In 1886, two scholarly British India-hands, Henry Yule and Arthur Coke Burnell, published the dictionary Anglo-Indian words and Phrases. They gave lengthy and often-idiosyncratic descriptions to some 2,000 words. One was ‘curry’: “In the East, the staple food consists of some cereal, either in the form of flour baked into unleavened cakes or boiled in the grain, as rice is. Such food having little taste, some small quantity of a much more savoury preparation is added as a relish, or ‘kitchen’, to use the phrase of our forefathers. And this is in fact, the proper office of curry in native diet. It consists of meat, fish, fruit, or vegetables, cooked with a quantity of bruised spices and turmeric (see mussalla); and a little of this gives a flavour to a large mess of rice.”
Their two-page rumination on curry is one of the longer entries in the dictionary — appropriately so, given the place Indian cuisine has now come to occupy in the hearts and stomachs of Britons. This year, Britain celebrates the 200th anniversary of its first Indian restaurant. The Hindostanee Coffee House in west-central London, which opened in 1809, was the creation of Sake Dean Mahomet, a Patna-born immigrant with a sharp instinct of entrepreneurship who was well ahead of his time in selling India to the West.
Located at 34, George Street, Portman Square, Dean Mahomet’s establishment was aimed at catering to a British clientele that would have been familiar with Indian food. He may well have served such familiar Anglo-Indian delights as the kedgeree (khichri with fish) and Mulligatawny soup (in Tamil Malligu is pepper and Tanni is water).
What is known is that he offered the upper class sahib — pining for the comforts of India — “real chilm tobacco” in hookahs and Indian dishes “in the highest perfection, and allowed by the greatest epicures to be unequalled to any curries ever made in England.” Mahomet’s business sense was nothing short of visionary. Today, just minutes away from George Street is the upscale neighbourhood of Marble Arch, whose main thoroughfare is lined with popular sheesha cafes.
But Mahomet’s timing was all wrong. The Hindostanee Coffee House did not do terribly well and Mahomet shut it down, declaring himself bankrupt in 1812. Just how much ahead of his time was this Bihari businessman? Exactly 100 years. While Mahomet was busy courting, as he put it, “the Nobility and Gentry,” a rather substantial population of Indians was taking roots all around him. They included working class sailors and domestics, as well as students. In 1911, the market worked its magic, and the Salut-e-Hind restaurant opened in Holborn.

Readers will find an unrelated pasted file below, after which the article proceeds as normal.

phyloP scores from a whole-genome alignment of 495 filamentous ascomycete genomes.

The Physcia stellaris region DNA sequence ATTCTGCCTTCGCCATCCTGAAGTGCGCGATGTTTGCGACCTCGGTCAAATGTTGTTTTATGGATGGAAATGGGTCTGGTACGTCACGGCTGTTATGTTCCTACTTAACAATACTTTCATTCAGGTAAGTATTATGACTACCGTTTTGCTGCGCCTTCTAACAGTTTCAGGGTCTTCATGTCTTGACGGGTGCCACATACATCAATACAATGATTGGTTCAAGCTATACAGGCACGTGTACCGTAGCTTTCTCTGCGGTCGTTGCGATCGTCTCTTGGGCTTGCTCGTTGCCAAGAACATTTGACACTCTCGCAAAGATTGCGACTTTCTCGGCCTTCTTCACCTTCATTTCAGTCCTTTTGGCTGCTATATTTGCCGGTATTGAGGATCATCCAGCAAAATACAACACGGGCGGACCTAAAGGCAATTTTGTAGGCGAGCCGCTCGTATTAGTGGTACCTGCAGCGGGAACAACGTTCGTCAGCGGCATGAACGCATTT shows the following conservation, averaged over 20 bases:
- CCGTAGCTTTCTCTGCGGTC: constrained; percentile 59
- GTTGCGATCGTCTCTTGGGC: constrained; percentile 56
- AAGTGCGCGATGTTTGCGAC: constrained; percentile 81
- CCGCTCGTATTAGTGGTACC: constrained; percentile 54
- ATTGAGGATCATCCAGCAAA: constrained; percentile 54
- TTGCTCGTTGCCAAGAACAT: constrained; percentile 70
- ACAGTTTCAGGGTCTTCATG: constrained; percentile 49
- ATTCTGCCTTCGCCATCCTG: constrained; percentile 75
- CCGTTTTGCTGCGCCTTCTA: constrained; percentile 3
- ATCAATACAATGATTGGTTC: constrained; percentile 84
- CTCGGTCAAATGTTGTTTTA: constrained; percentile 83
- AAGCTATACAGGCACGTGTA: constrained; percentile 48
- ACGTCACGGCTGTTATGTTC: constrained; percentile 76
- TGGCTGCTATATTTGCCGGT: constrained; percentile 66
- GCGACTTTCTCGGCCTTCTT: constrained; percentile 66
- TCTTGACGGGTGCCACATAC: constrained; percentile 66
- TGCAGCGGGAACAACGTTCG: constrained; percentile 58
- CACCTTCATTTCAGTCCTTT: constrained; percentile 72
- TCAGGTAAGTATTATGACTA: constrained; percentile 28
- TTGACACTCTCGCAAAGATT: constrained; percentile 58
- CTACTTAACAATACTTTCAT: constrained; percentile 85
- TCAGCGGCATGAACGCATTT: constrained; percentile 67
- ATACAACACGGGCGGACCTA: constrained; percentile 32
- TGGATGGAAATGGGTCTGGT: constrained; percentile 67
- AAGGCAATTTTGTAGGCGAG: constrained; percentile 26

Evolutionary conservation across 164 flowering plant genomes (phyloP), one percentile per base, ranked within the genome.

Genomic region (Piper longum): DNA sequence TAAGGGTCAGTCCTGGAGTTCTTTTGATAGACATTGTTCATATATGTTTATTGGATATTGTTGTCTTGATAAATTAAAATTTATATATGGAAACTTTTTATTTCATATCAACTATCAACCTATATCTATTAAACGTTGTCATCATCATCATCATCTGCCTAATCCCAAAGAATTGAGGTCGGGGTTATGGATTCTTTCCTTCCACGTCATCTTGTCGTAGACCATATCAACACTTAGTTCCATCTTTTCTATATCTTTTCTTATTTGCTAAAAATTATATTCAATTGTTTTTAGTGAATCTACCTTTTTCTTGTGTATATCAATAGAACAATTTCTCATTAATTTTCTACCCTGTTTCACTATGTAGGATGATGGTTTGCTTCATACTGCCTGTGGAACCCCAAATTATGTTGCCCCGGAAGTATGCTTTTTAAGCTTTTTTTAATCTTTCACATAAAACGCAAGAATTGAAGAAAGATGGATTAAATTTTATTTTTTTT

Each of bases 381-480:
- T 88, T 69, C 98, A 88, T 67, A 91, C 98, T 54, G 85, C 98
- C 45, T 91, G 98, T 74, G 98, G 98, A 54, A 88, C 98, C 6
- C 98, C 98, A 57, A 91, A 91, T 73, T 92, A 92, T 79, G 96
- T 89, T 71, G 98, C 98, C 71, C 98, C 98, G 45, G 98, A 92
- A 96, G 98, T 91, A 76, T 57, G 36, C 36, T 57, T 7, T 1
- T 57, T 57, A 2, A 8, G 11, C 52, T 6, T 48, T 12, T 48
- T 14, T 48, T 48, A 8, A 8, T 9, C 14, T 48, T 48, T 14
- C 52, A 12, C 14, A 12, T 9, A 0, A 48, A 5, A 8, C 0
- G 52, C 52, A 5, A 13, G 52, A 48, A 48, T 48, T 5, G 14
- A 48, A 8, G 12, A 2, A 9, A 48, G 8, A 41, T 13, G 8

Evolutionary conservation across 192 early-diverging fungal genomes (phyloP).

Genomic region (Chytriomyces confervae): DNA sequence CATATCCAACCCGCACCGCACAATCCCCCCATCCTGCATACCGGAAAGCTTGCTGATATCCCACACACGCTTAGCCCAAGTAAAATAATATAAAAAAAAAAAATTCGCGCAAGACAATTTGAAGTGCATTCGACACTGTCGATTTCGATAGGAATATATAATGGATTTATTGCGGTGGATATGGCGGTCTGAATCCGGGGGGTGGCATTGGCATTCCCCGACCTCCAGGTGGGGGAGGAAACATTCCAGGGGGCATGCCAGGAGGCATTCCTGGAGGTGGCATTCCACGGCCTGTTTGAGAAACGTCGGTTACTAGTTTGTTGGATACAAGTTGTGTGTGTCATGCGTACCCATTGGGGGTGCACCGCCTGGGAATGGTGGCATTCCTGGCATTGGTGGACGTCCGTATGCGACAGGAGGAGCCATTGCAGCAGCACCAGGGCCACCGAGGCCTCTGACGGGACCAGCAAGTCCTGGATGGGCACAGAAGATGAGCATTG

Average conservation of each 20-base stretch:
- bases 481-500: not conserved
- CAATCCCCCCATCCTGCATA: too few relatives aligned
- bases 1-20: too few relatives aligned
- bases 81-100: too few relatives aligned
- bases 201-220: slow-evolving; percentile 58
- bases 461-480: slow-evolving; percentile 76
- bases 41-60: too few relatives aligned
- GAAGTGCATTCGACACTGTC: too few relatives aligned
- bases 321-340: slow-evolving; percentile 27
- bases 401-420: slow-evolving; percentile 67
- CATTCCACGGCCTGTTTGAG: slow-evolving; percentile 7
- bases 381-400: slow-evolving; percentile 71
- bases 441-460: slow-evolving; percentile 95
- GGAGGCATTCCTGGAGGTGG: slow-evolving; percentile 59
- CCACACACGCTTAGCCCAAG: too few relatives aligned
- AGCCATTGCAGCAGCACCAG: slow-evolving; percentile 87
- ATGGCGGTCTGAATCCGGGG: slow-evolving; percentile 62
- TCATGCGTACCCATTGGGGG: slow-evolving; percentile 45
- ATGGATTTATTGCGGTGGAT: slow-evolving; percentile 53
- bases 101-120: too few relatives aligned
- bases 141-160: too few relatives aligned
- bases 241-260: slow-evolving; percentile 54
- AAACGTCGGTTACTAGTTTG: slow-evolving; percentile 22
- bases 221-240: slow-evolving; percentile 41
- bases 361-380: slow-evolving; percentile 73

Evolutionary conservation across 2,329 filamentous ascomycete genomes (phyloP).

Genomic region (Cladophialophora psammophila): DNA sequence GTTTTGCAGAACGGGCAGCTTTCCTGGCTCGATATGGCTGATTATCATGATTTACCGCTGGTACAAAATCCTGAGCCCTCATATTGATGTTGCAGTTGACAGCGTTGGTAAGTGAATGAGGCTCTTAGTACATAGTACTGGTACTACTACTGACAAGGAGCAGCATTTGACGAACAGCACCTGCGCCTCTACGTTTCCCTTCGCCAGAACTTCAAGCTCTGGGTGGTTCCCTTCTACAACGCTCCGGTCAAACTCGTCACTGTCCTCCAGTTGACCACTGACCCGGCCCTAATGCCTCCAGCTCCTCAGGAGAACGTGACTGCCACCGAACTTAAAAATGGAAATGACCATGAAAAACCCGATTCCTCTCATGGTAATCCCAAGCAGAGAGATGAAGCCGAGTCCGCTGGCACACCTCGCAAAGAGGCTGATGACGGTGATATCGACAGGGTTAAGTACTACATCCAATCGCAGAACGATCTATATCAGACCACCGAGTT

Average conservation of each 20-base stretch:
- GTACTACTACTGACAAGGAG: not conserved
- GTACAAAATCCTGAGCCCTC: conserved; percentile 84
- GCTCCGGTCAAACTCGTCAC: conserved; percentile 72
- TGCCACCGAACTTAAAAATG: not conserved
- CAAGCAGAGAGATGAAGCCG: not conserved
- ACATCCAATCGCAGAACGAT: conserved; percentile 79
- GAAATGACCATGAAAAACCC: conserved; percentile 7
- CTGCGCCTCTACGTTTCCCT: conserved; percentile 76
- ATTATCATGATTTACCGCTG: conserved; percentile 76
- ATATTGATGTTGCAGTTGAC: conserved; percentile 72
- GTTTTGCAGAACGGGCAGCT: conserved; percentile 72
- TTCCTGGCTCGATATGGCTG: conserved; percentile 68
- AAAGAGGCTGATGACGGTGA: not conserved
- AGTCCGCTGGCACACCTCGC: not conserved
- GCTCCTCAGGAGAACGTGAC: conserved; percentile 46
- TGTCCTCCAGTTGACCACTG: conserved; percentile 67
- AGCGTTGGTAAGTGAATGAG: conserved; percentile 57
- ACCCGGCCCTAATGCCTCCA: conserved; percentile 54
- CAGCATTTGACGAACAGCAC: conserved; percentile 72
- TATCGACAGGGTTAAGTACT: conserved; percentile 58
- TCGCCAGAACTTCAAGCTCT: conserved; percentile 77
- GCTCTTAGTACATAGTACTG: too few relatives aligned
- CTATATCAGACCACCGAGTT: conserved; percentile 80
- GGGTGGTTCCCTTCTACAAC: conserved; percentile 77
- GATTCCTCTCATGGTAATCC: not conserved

“Curry has come a long way, and it’s thanks to Mr Dean Mahomet that we are all here,” said Atul Kochhar, Britain’s most celebrated Indian chef, whose Tamarind became the first Indian restaurant to be awarded a Michelin star in 2001. Kochhar is among a growing number of Indian chefs who are following in the path shown by Mahomet. These highly skilled cooks cater to the elite with a cuisine that’s traditional, experimental and funky. The other Michelin-starred Indian restaurant is Rasoi run by chef Vineet Bhatia. But the specialist cuisine served in the growing number of high-end establishments isn’t what the average Briton understands by curry. Curry, Britain’s most popular dish, is served in curry houses. There are 12,000 of these humble restaurants spread all over the country. They are run mostly by Bangadeshis, and serve North Indian food. The key to understanding the massive popularity of curry houses in Britain lies in the background of their patrons — the overwhelming majority of them are working class and they are fed up with fish and chips. It’s no coincidence that the first Indian restaurant to have any real impact in Britain is thought to be the Shafi, which opened in 1920, employed some ex-sailors and quickly became a draw for Indian students. In a cold place, a hot curry on the cheap had ‘winner’ written all over it — a spicy and comforting reminder of home.
The bulk of the Indian restaurant and catering business is run by Bangladeshis. It has a turnover of over £ 3.5 billion, according to the Bangladesh Caterers’ Association, and employs some 100,000 people — apparently more than British steel, shipbuilding and coal put together.
Nothing quite captures the image of the British curry as the chicken tikka masala. In 2001, the then foreign minister Robin Cook immortalised this red-coloured dish as a “true British national dish”, symbolising the country’s multicultural fibre.
Little is know about the origins of this madly popular dish: a mild chicken curry with tomatoes and a bit of cream. A chef in the Scottish city of Glasgow claims to have rustled up the first chicken tikka masala, and a local MP now wants the British government to ask the European Union to grant legal protection to the dish. Thousands of miles away, Moti Mahal in Delhi’s Darya Ganj lays a similar claim.
But celebrity chefs such as Bhatia and Kochhar will not be caught deadoffering ‘CTM’ to their clients. Their posh restaurants offer specialised cuisines for a price — you can taste Indo-French food at Le Porte Des Indes, Kerala cuisine at Quilon, game in the Cinnamon Club, Anglo-India dishes at Chutney Mary and “bold authentic dishes” at Veeraswamy’s, London’s oldest Indian restaurant. They select their wines with great care.
By contrast, the slightly soiled curry house menus come with the stock fare of vindaloos, kormas, karhai and biryanis, mostly laced with cream or yoghurt and usually eaten with a pint of lager. “Authenticity has nothing to do with my cuisine, but tradition has,” says Kochhar. “When I came to Britain, Indian food was all a big mishmash. But now the cloud has been cleared and I’m explaining what this food is all about.”
Dean Mahomet would have been proud of Kochhar, Bhatia and other innovators. And he would have frowned at the curry houses.